I love everything about this post… And honestly, everything on “No one Gets Flowers For Chronic Pain” is just amazing. I just spent the past 30 minutes reading her latest posts. If you haven’t checked out her blog yet, you definitely should!!
During this interview with Morgan Freeman, the interviewer asked him: “How are we going to get rid of racism? Mr. Freedman replied quite simply: “Stop talking about it.” I have always loved Morgan Freeman, not just as an actor but as a humanitarian as well. His acting skills are just a tremendous bonus to his character. Up until recently I had no idea that Morgan Freeman suffered from chronic pain and managed it naturally. Did you? I love this interview and his witty reasoning for not liking “Black History Month” as I completely agree with him. However, there is a little hidden truth regarding chronic pain in this interview. If the interviewer knew Morgan Freeman had chronic pain and asked: “How do you get rid of the pain?” I believe his response would come close to: “Stop talking about it.” Many reading this right now who are battling chronic pain probably…
For something so essential and refreshing, a good night’s sleep can be elusive. Children, pets, a snoring partner, a worried mind, even TV and bright lights all can disrupt our slumber. In general, healthy adults need seven to eight hours of sleep a night, but getting the proper amount of shut-eye can be tricky.
Women, typically, are more sleep-deprived than men. According to research from the Better Sleep Council, sixty-eight percent of the women in a survey said they slept less than an average of eight hours per night. The top three factors that affected their sleep: Stress related to work or family issues; colds and allergies; and uncomfortable mattresses or pillows. If you’re having trouble falling and staying asleep, or feeling excessively drowsy during the day, read these tips to learn how to sleep…
Sorry it’s been a while since I’ve posted any real updates. I’ve been working hard on my other blog, http://www.heatherstreasure.com which is a beauty/lifestyle/fashion blog!
I figured it was good for me to focus on something else, besides my CRPS for a bit.
I do have a lot to share with you. A lot of updates! And I am thinking the best way I am going to do that, is through a video tonight ;-).
This way, I don’t have to type it all out, and bore you all hehe.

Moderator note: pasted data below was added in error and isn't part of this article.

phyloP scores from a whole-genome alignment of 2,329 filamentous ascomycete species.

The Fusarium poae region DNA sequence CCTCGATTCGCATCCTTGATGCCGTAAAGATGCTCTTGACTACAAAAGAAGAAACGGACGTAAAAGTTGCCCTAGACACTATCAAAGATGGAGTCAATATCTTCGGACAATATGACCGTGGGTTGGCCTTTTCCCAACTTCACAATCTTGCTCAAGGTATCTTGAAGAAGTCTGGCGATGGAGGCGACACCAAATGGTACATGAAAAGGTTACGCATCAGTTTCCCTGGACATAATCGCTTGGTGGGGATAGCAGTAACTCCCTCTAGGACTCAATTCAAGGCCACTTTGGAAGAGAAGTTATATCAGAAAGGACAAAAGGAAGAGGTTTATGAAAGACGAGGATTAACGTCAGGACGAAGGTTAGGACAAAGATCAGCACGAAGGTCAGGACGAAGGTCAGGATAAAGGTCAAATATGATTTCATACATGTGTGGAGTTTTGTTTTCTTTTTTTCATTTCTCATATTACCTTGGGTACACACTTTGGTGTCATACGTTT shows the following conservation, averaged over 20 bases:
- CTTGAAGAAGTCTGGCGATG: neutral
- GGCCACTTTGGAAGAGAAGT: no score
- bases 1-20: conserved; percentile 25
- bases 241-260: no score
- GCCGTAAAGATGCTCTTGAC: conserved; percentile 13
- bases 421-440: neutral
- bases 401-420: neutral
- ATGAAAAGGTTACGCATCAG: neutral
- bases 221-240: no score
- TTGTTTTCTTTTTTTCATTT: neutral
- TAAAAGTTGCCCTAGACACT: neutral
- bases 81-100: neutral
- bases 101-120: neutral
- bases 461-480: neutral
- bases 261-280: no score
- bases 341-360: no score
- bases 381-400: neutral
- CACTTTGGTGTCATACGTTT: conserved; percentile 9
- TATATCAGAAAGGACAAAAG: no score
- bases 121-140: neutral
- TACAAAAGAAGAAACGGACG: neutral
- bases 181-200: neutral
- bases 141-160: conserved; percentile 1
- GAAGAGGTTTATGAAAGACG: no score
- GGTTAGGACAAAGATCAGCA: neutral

*Important: I recently hit my one year anniversary of having this blog! Time flies!
I had to update my domain name, and instead of going with .org (since this isn’t an organization) , I went with .net.*
My hope, is that this blog will transform into an outlet for myself, as well as other CRPS fighters to share their stories, experiences, photos, etc… Making it a small network, I think? I hope?
With that being said, if you’d like to share any/all of the above, PLEASE email me at Hope4yourcause[at]gmail.com! We do not need to put your real name on the blog if you’re not comfortable with that.
So, this blogs URL is now http://www.hopeforyourcause.net!
The last thing I wanted to quickly share with you, is a video of mine from last September (I hope I’m right about the month).
It’s an actual update at that time, I am talking in the video and sharing information.
The only thing I didn’t know at the time, is regarding my spasms.
They were spasming throughout the whole video, it was just hard to tell for some reason.
But! If you look in between my toes (where they meet my feet), you’ll see the area in between my toes going up and down.
This is because I have discovered that my toe spasming is actually caused by the muscle (I’m assuming it’s a muscle lol) that is behind my toes. That’s the actual area that is spasming in that part of my foot, which is why my toes wiggle as if they are waving to you at times.
Some of the info in the video is out dated (I don’t use the bone stimulator anymore). But, I wanted to share this with you because the spasming in between the toes, is very obvious.
**CRPS fighters!**: Does anyone else with CRPS notice this with their toes? (Spasming in that area)
I’m very curious to hear from you guys.
~Those of you who’s CRPS started in your upper body, do your fingers spasm? Kind of in the same ways as the toes do? Do you notice a specific muscle/area that goes crazy the most?
*I’d love to hear from you all! Please leave a comment below If you’d like to share 🙂